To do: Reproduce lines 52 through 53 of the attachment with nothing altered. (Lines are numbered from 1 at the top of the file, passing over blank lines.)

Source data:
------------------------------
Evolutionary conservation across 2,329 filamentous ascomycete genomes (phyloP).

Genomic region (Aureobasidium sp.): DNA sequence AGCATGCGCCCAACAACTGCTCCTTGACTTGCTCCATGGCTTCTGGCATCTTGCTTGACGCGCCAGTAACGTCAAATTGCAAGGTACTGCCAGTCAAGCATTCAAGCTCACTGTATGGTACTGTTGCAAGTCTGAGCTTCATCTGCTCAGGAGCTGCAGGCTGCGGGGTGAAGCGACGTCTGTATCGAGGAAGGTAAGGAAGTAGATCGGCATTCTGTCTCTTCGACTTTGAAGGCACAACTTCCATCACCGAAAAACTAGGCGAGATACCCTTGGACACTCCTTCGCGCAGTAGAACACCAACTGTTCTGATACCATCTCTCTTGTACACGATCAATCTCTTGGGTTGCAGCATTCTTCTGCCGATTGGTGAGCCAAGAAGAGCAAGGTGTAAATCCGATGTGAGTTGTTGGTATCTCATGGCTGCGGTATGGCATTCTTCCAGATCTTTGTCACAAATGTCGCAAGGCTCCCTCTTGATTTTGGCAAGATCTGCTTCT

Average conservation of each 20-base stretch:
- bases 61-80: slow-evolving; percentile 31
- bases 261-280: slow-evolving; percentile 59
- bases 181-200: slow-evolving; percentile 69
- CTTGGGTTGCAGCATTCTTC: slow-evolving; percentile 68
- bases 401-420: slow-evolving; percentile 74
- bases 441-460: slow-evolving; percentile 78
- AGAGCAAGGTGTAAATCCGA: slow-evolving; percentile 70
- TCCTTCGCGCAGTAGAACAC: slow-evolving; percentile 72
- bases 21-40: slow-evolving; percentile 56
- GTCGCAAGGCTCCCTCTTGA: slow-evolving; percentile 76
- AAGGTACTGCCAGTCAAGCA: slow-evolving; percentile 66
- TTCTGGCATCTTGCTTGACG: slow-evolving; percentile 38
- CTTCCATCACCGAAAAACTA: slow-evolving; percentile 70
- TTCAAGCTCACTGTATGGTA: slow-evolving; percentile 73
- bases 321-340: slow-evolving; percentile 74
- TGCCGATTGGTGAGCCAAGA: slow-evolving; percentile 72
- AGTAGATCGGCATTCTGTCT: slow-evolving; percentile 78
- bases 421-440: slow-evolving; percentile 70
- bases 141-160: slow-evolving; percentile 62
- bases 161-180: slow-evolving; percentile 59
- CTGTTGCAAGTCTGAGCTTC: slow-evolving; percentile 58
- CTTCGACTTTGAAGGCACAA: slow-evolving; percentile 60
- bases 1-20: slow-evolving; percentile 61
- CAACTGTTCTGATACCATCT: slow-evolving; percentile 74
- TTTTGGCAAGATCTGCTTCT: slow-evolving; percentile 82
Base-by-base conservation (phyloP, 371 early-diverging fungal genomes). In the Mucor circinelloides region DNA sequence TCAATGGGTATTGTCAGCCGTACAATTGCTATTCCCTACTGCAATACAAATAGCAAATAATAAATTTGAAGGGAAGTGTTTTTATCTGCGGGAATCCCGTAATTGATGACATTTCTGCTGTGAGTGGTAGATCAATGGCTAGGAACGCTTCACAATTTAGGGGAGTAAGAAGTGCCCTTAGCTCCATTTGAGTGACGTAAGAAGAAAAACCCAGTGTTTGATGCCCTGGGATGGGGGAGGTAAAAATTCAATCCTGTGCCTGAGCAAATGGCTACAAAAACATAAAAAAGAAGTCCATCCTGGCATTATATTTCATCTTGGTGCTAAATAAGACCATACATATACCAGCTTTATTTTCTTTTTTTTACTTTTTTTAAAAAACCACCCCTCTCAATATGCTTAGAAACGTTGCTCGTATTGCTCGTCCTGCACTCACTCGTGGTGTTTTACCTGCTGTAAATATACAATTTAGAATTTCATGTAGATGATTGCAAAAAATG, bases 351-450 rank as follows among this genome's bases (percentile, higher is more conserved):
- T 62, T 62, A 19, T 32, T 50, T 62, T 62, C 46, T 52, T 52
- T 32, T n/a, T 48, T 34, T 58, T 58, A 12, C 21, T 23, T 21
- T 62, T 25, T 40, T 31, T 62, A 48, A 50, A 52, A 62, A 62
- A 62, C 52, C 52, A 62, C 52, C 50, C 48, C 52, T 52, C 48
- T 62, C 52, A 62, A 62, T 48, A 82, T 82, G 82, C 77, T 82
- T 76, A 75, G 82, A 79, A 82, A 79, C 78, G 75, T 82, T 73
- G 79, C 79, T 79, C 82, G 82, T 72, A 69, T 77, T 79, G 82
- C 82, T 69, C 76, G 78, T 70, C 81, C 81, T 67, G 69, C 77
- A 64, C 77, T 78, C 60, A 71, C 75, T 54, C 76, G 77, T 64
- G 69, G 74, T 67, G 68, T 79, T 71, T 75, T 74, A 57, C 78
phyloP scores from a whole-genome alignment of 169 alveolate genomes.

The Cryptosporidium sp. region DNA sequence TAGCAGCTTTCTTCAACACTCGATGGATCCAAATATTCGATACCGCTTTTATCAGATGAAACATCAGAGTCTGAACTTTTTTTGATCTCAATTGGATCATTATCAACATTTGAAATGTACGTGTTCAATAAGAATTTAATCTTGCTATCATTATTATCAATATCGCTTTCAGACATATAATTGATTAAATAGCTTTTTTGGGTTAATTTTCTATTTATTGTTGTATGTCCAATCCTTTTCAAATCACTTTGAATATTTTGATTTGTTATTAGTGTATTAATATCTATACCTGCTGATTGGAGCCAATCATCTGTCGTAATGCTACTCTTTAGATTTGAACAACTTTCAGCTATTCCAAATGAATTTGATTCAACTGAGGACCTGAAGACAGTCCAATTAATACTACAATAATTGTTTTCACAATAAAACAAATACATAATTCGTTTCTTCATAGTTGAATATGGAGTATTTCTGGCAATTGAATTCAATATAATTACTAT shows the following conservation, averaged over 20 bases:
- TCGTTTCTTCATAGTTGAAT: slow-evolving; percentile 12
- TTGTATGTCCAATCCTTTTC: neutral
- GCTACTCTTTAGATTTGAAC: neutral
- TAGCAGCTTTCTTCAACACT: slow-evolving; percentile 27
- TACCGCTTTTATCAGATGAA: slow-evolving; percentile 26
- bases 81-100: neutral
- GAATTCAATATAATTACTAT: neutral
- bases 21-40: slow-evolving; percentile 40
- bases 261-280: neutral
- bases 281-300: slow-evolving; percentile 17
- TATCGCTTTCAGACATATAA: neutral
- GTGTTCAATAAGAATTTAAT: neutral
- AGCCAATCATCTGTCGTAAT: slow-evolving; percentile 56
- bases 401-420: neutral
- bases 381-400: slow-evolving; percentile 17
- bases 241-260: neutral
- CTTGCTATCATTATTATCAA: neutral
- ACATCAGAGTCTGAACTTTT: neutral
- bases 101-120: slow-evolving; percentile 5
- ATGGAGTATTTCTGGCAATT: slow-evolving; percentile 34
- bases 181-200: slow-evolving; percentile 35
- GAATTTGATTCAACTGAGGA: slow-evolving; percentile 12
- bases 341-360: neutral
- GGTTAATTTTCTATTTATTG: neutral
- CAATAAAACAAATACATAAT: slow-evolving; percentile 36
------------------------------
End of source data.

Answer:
- TATCGCTTTCAGACATATAA: neutral
- GTGTTCAATAAGAATTTAAT: neutral